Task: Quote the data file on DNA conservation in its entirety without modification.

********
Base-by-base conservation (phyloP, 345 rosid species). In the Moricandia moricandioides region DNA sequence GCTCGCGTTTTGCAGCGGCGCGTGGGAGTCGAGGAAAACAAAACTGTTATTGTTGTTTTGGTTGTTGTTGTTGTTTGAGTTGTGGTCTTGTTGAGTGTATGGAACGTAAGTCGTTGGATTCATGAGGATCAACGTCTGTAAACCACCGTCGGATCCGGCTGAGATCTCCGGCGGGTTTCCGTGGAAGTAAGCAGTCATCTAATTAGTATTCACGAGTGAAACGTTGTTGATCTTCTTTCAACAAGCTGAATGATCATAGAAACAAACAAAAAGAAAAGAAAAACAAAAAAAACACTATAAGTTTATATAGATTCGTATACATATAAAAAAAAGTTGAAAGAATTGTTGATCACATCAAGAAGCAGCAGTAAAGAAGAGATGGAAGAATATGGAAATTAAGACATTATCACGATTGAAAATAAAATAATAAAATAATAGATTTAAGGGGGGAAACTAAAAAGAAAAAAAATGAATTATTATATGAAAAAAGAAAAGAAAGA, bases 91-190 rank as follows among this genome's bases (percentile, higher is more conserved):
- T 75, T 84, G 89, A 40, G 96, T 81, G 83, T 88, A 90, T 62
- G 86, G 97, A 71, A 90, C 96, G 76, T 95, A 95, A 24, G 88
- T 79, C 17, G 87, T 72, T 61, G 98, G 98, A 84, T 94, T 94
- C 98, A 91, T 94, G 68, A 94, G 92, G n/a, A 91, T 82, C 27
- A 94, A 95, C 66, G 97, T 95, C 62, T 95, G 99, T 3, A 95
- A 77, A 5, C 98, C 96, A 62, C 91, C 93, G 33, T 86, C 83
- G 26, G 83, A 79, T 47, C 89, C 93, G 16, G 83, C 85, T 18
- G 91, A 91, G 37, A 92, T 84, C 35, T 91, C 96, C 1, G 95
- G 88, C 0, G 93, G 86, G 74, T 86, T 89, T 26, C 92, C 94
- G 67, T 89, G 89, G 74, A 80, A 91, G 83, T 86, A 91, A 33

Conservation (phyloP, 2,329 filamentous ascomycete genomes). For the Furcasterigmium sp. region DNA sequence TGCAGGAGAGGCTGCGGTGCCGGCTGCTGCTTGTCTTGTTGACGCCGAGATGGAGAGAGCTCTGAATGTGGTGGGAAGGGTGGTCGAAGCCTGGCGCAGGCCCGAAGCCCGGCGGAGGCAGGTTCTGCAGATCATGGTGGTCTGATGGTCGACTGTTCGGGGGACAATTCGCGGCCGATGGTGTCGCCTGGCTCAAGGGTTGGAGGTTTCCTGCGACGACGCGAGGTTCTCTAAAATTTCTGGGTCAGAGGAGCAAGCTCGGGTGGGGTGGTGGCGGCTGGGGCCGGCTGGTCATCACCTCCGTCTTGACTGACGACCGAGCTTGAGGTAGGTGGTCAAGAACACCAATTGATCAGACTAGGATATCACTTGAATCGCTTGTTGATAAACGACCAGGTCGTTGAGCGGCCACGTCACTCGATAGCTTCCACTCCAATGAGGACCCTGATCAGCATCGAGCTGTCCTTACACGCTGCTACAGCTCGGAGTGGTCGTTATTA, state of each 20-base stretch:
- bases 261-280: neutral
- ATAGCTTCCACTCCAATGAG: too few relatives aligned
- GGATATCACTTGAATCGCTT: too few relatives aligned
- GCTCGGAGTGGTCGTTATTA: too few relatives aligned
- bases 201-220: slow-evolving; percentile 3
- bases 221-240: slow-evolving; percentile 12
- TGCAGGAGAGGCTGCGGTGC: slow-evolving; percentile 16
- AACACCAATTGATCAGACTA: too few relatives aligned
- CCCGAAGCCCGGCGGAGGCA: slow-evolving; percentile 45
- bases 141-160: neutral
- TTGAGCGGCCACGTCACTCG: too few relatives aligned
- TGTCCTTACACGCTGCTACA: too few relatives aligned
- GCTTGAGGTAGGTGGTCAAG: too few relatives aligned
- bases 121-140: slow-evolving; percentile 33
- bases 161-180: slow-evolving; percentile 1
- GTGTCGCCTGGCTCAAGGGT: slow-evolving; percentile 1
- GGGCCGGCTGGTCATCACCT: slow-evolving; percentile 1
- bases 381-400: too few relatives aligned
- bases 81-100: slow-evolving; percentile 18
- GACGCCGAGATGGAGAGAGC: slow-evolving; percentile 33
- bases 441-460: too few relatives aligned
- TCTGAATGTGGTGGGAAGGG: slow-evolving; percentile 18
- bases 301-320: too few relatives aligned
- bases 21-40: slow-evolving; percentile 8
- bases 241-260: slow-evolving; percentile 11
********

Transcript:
Base-by-base conservation (phyloP, 345 rosid species). In the Moricandia moricandioides region DNA sequence GCTCGCGTTTTGCAGCGGCGCGTGGGAGTCGAGGAAAACAAAACTGTTATTGTTGTTTTGGTTGTTGTTGTTGTTTGAGTTGTGGTCTTGTTGAGTGTATGGAACGTAAGTCGTTGGATTCATGAGGATCAACGTCTGTAAACCACCGTCGGATCCGGCTGAGATCTCCGGCGGGTTTCCGTGGAAGTAAGCAGTCATCTAATTAGTATTCACGAGTGAAACGTTGTTGATCTTCTTTCAACAAGCTGAATGATCATAGAAACAAACAAAAAGAAAAGAAAAACAAAAAAAACACTATAAGTTTATATAGATTCGTATACATATAAAAAAAAGTTGAAAGAATTGTTGATCACATCAAGAAGCAGCAGTAAAGAAGAGATGGAAGAATATGGAAATTAAGACATTATCACGATTGAAAATAAAATAATAAAATAATAGATTTAAGGGGGGAAACTAAAAAGAAAAAAAATGAATTATTATATGAAAAAAGAAAAGAAAGA, bases 91-190 rank as follows among this genome's bases (percentile, higher is more conserved):
- T 75, T 84, G 89, A 40, G 96, T 81, G 83, T 88, A 90, T 62
- G 86, G 97, A 71, A 90, C 96, G 76, T 95, A 95, A 24, G 88
- T 79, C 17, G 87, T 72, T 61, G 98, G 98, A 84, T 94, T 94
- C 98, A 91, T 94, G 68, A 94, G 92, G n/a, A 91, T 82, C 27
- A 94, A 95, C 66, G 97, T 95, C 62, T 95, G 99, T 3, A 95
- A 77, A 5, C 98, C 96, A 62, C 91, C 93, G 33, T 86, C 83
- G 26, G 83, A 79, T 47, C 89, C 93, G 16, G 83, C 85, T 18
- G 91, A 91, G 37, A 92, T 84, C 35, T 91, C 96, C 1, G 95
- G 88, C 0, G 93, G 86, G 74, T 86, T 89, T 26, C 92, C 94
- G 67, T 89, G 89, G 74, A 80, A 91, G 83, T 86, A 91, A 33

Conservation (phyloP, 2,329 filamentous ascomycete genomes). For the Furcasterigmium sp. region DNA sequence TGCAGGAGAGGCTGCGGTGCCGGCTGCTGCTTGTCTTGTTGACGCCGAGATGGAGAGAGCTCTGAATGTGGTGGGAAGGGTGGTCGAAGCCTGGCGCAGGCCCGAAGCCCGGCGGAGGCAGGTTCTGCAGATCATGGTGGTCTGATGGTCGACTGTTCGGGGGACAATTCGCGGCCGATGGTGTCGCCTGGCTCAAGGGTTGGAGGTTTCCTGCGACGACGCGAGGTTCTCTAAAATTTCTGGGTCAGAGGAGCAAGCTCGGGTGGGGTGGTGGCGGCTGGGGCCGGCTGGTCATCACCTCCGTCTTGACTGACGACCGAGCTTGAGGTAGGTGGTCAAGAACACCAATTGATCAGACTAGGATATCACTTGAATCGCTTGTTGATAAACGACCAGGTCGTTGAGCGGCCACGTCACTCGATAGCTTCCACTCCAATGAGGACCCTGATCAGCATCGAGCTGTCCTTACACGCTGCTACAGCTCGGAGTGGTCGTTATTA, state of each 20-base stretch:
- bases 261-280: neutral
- ATAGCTTCCACTCCAATGAG: too few relatives aligned
- GGATATCACTTGAATCGCTT: too few relatives aligned
- GCTCGGAGTGGTCGTTATTA: too few relatives aligned
- bases 201-220: slow-evolving; percentile 3
- bases 221-240: slow-evolving; percentile 12
- TGCAGGAGAGGCTGCGGTGC: slow-evolving; percentile 16
- AACACCAATTGATCAGACTA: too few relatives aligned
- CCCGAAGCCCGGCGGAGGCA: slow-evolving; percentile 45
- bases 141-160: neutral
- TTGAGCGGCCACGTCACTCG: too few relatives aligned
- TGTCCTTACACGCTGCTACA: too few relatives aligned
- GCTTGAGGTAGGTGGTCAAG: too few relatives aligned
- bases 121-140: slow-evolving; percentile 33
- bases 161-180: slow-evolving; percentile 1
- GTGTCGCCTGGCTCAAGGGT: slow-evolving; percentile 1
- GGGCCGGCTGGTCATCACCT: slow-evolving; percentile 1
- bases 381-400: too few relatives aligned
- bases 81-100: slow-evolving; percentile 18
- GACGCCGAGATGGAGAGAGC: slow-evolving; percentile 33
- bases 441-460: too few relatives aligned
- TCTGAATGTGGTGGGAAGGG: slow-evolving; percentile 18
- bases 301-320: too few relatives aligned
- bases 21-40: slow-evolving; percentile 8
- bases 241-260: slow-evolving; percentile 11